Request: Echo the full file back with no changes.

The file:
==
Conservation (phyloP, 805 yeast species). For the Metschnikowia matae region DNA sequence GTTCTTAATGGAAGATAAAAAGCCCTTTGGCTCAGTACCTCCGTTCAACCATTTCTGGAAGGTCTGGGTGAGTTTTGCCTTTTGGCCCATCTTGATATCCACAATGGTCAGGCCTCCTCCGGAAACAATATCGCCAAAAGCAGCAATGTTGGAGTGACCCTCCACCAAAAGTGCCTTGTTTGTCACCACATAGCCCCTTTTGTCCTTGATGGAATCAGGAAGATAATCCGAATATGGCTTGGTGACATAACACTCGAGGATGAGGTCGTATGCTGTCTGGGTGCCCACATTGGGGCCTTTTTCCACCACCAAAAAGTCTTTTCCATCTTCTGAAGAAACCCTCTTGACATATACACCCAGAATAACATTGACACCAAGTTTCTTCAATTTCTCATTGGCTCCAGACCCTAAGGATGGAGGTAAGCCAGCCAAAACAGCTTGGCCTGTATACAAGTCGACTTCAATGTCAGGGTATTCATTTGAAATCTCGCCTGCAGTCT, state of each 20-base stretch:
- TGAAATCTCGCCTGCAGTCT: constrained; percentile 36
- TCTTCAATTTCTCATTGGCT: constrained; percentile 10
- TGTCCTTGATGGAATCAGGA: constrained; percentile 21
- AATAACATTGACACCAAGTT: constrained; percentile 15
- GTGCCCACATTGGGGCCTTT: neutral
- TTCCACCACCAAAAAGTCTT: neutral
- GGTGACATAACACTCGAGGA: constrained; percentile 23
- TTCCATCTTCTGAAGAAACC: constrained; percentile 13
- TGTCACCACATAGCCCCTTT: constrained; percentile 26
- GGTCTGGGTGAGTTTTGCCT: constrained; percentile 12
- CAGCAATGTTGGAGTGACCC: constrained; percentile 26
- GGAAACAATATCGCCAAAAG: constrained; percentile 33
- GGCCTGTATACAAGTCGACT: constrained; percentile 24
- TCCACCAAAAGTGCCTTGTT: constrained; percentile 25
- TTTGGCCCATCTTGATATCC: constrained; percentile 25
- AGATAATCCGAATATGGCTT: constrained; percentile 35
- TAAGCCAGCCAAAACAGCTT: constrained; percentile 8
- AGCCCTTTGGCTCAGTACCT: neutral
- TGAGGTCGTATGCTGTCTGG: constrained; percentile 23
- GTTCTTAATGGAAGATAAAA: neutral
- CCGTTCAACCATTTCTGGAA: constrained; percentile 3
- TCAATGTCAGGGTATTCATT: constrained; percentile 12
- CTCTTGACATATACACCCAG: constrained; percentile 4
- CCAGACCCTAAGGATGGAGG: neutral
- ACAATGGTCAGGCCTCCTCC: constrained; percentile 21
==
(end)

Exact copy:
Conservation (phyloP, 805 yeast species). For the Metschnikowia matae region DNA sequence GTTCTTAATGGAAGATAAAAAGCCCTTTGGCTCAGTACCTCCGTTCAACCATTTCTGGAAGGTCTGGGTGAGTTTTGCCTTTTGGCCCATCTTGATATCCACAATGGTCAGGCCTCCTCCGGAAACAATATCGCCAAAAGCAGCAATGTTGGAGTGACCCTCCACCAAAAGTGCCTTGTTTGTCACCACATAGCCCCTTTTGTCCTTGATGGAATCAGGAAGATAATCCGAATATGGCTTGGTGACATAACACTCGAGGATGAGGTCGTATGCTGTCTGGGTGCCCACATTGGGGCCTTTTTCCACCACCAAAAAGTCTTTTCCATCTTCTGAAGAAACCCTCTTGACATATACACCCAGAATAACATTGACACCAAGTTTCTTCAATTTCTCATTGGCTCCAGACCCTAAGGATGGAGGTAAGCCAGCCAAAACAGCTTGGCCTGTATACAAGTCGACTTCAATGTCAGGGTATTCATTTGAAATCTCGCCTGCAGTCT, state of each 20-base stretch:
- TGAAATCTCGCCTGCAGTCT: constrained; percentile 36
- TCTTCAATTTCTCATTGGCT: constrained; percentile 10
- TGTCCTTGATGGAATCAGGA: constrained; percentile 21
- AATAACATTGACACCAAGTT: constrained; percentile 15
- GTGCCCACATTGGGGCCTTT: neutral
- TTCCACCACCAAAAAGTCTT: neutral
- GGTGACATAACACTCGAGGA: constrained; percentile 23
- TTCCATCTTCTGAAGAAACC: constrained; percentile 13
- TGTCACCACATAGCCCCTTT: constrained; percentile 26
- GGTCTGGGTGAGTTTTGCCT: constrained; percentile 12
- CAGCAATGTTGGAGTGACCC: constrained; percentile 26
- GGAAACAATATCGCCAAAAG: constrained; percentile 33
- GGCCTGTATACAAGTCGACT: constrained; percentile 24
- TCCACCAAAAGTGCCTTGTT: constrained; percentile 25
- TTTGGCCCATCTTGATATCC: constrained; percentile 25
- AGATAATCCGAATATGGCTT: constrained; percentile 35
- TAAGCCAGCCAAAACAGCTT: constrained; percentile 8
- AGCCCTTTGGCTCAGTACCT: neutral
- TGAGGTCGTATGCTGTCTGG: constrained; percentile 23
- GTTCTTAATGGAAGATAAAA: neutral
- CCGTTCAACCATTTCTGGAA: constrained; percentile 3
- TCAATGTCAGGGTATTCATT: constrained; percentile 12
- CTCTTGACATATACACCCAG: constrained; percentile 4
- CCAGACCCTAAGGATGGAGG: neutral
- ACAATGGTCAGGCCTCCTCC: constrained; percentile 21